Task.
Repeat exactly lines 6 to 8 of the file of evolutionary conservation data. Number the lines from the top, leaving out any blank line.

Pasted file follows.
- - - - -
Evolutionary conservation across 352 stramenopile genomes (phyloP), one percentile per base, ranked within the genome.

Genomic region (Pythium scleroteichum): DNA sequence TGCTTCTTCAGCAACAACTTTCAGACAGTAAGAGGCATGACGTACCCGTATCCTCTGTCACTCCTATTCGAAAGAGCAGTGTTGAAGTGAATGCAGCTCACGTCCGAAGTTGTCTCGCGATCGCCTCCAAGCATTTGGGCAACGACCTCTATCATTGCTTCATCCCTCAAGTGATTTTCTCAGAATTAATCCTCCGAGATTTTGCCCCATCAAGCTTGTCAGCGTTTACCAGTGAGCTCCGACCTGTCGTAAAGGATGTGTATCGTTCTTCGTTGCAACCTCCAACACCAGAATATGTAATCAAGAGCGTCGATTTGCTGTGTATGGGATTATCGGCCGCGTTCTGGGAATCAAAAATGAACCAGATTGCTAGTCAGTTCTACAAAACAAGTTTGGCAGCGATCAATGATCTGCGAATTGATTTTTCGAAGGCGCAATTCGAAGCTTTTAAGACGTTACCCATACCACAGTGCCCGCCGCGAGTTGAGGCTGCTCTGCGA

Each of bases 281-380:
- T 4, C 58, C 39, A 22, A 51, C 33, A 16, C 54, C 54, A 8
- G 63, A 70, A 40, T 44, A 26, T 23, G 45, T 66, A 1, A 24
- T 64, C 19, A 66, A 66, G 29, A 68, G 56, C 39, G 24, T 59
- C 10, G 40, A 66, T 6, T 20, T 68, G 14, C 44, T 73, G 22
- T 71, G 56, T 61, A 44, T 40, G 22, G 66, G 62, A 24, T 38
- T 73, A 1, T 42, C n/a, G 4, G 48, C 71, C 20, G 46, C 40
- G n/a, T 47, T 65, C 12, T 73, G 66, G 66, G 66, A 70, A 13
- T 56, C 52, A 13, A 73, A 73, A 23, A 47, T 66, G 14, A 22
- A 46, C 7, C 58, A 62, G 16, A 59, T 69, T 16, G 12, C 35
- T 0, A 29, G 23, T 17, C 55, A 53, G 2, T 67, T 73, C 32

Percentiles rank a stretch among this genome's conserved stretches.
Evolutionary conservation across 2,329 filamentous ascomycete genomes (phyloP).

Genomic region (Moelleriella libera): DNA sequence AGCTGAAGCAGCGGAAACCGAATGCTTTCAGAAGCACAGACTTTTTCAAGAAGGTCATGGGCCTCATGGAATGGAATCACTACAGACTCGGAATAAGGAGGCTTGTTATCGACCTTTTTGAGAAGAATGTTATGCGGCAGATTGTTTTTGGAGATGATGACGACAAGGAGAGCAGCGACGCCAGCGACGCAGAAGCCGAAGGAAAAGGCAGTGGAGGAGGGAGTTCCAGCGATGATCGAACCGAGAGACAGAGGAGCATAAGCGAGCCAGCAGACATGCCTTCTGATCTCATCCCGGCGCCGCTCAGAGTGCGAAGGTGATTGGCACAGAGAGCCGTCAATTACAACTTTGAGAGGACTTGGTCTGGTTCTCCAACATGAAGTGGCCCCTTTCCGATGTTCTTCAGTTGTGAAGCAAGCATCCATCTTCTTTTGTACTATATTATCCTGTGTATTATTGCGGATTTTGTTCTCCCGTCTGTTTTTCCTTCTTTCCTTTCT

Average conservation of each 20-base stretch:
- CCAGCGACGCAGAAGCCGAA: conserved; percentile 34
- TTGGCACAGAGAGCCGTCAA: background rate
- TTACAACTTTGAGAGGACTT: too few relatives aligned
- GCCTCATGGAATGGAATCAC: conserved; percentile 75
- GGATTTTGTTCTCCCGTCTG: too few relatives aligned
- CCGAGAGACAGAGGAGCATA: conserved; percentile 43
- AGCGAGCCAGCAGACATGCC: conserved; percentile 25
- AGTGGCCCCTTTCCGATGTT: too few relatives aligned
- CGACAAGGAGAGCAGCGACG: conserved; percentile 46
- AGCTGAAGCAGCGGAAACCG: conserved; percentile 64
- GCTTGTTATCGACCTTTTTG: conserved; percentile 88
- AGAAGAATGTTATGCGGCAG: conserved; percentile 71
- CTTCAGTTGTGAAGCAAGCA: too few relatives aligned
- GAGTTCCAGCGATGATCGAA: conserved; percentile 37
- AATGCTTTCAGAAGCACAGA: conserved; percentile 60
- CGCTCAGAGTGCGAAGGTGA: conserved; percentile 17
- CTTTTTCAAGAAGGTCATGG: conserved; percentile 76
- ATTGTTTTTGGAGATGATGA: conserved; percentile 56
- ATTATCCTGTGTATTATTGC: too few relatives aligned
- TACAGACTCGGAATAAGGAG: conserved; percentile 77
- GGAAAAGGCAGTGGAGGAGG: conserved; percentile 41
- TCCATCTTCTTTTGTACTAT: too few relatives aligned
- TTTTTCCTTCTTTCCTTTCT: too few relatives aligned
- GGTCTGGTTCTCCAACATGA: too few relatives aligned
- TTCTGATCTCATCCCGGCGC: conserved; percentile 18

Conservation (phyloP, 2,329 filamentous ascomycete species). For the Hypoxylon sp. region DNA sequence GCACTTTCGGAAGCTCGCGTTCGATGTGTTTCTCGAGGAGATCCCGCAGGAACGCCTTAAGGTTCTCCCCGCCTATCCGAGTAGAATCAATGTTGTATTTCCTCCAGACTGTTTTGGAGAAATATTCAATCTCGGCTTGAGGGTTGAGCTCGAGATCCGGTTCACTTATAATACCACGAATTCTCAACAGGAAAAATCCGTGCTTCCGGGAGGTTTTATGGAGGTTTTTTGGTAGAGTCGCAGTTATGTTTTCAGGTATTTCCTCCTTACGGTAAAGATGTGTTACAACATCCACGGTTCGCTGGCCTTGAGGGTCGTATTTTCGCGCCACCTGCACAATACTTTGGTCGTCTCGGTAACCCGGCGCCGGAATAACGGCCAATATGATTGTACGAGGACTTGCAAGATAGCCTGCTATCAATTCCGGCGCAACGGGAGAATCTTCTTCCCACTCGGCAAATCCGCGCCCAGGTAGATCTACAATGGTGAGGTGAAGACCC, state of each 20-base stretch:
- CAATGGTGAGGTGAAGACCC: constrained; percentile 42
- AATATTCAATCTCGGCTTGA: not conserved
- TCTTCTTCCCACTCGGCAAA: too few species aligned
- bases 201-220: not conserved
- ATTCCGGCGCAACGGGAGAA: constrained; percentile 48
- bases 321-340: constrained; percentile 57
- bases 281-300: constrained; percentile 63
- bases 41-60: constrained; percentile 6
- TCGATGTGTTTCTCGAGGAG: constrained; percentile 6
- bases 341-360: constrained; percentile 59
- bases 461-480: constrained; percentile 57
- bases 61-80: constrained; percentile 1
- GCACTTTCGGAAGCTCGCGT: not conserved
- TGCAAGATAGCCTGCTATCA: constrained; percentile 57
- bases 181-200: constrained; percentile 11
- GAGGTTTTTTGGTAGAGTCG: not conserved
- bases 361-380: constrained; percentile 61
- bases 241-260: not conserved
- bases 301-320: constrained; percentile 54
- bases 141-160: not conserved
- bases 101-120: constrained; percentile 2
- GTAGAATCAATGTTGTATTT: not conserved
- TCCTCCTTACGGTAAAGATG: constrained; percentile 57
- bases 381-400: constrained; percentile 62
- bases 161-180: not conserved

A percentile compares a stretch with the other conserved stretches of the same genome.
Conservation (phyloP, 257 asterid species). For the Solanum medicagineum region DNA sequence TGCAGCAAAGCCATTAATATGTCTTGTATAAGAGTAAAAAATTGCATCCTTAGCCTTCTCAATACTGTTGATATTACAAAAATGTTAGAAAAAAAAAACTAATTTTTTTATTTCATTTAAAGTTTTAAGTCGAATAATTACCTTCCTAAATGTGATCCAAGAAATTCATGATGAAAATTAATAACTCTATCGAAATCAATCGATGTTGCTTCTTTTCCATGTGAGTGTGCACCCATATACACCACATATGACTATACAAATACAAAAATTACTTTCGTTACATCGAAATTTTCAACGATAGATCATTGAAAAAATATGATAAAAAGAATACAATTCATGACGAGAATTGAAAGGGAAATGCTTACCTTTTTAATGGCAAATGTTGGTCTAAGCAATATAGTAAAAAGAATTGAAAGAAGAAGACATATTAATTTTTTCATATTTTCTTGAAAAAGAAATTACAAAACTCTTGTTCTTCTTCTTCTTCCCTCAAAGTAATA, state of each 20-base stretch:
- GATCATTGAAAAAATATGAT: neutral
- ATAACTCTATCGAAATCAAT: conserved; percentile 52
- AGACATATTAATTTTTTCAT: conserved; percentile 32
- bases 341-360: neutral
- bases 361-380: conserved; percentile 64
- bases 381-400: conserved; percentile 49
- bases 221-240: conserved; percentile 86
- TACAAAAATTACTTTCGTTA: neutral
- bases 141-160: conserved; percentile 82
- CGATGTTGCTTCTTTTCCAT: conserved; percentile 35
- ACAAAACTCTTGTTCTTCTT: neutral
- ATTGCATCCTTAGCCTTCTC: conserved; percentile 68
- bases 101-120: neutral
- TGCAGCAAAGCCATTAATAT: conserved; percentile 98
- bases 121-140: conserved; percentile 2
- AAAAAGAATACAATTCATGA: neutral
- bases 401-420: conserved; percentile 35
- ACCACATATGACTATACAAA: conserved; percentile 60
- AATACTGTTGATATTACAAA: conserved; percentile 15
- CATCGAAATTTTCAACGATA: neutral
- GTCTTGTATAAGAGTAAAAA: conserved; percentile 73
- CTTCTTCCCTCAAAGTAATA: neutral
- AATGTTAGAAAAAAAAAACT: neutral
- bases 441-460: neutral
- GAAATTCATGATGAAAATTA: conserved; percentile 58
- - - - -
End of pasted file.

- T 64, C 19, A 66, A 66, G 29, A 68, G 56, C 39, G 24, T 59
- C 10, G 40, A 66, T 6, T 20, T 68, G 14, C 44, T 73, G 22
- T 71, G 56, T 61, A 44, T 40, G 22, G 66, G 62, A 24, T 38